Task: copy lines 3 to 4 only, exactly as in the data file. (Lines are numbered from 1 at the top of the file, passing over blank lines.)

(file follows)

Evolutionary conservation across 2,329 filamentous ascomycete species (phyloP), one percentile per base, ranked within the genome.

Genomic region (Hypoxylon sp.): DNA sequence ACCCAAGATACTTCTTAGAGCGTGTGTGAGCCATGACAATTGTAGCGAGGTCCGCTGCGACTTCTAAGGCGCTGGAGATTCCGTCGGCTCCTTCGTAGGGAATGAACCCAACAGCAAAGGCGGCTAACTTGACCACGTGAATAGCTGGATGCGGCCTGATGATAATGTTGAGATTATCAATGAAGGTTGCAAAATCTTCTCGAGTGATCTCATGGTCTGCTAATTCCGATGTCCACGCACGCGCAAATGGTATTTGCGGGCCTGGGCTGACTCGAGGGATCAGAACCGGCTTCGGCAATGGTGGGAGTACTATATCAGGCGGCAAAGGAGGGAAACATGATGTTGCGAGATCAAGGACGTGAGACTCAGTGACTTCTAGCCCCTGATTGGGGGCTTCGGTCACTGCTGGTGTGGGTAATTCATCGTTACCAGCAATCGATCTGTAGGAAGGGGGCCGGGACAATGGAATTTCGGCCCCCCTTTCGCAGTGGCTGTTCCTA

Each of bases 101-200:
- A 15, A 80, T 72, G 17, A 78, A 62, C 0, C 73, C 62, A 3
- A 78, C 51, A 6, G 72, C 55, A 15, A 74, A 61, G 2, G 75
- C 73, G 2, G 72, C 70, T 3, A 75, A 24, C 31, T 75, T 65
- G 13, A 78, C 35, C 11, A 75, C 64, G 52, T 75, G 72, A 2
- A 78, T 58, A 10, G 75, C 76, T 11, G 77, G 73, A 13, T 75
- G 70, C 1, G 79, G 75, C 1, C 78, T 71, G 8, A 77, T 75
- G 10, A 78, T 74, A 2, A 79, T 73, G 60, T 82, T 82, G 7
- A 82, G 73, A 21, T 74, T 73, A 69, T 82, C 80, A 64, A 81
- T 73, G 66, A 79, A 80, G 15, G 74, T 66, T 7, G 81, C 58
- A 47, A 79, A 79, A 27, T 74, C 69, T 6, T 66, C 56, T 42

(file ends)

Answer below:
Each of bases 101-200:
- A 15, A 80, T 72, G 17, A 78, A 62, C 0, C 73, C 62, A 3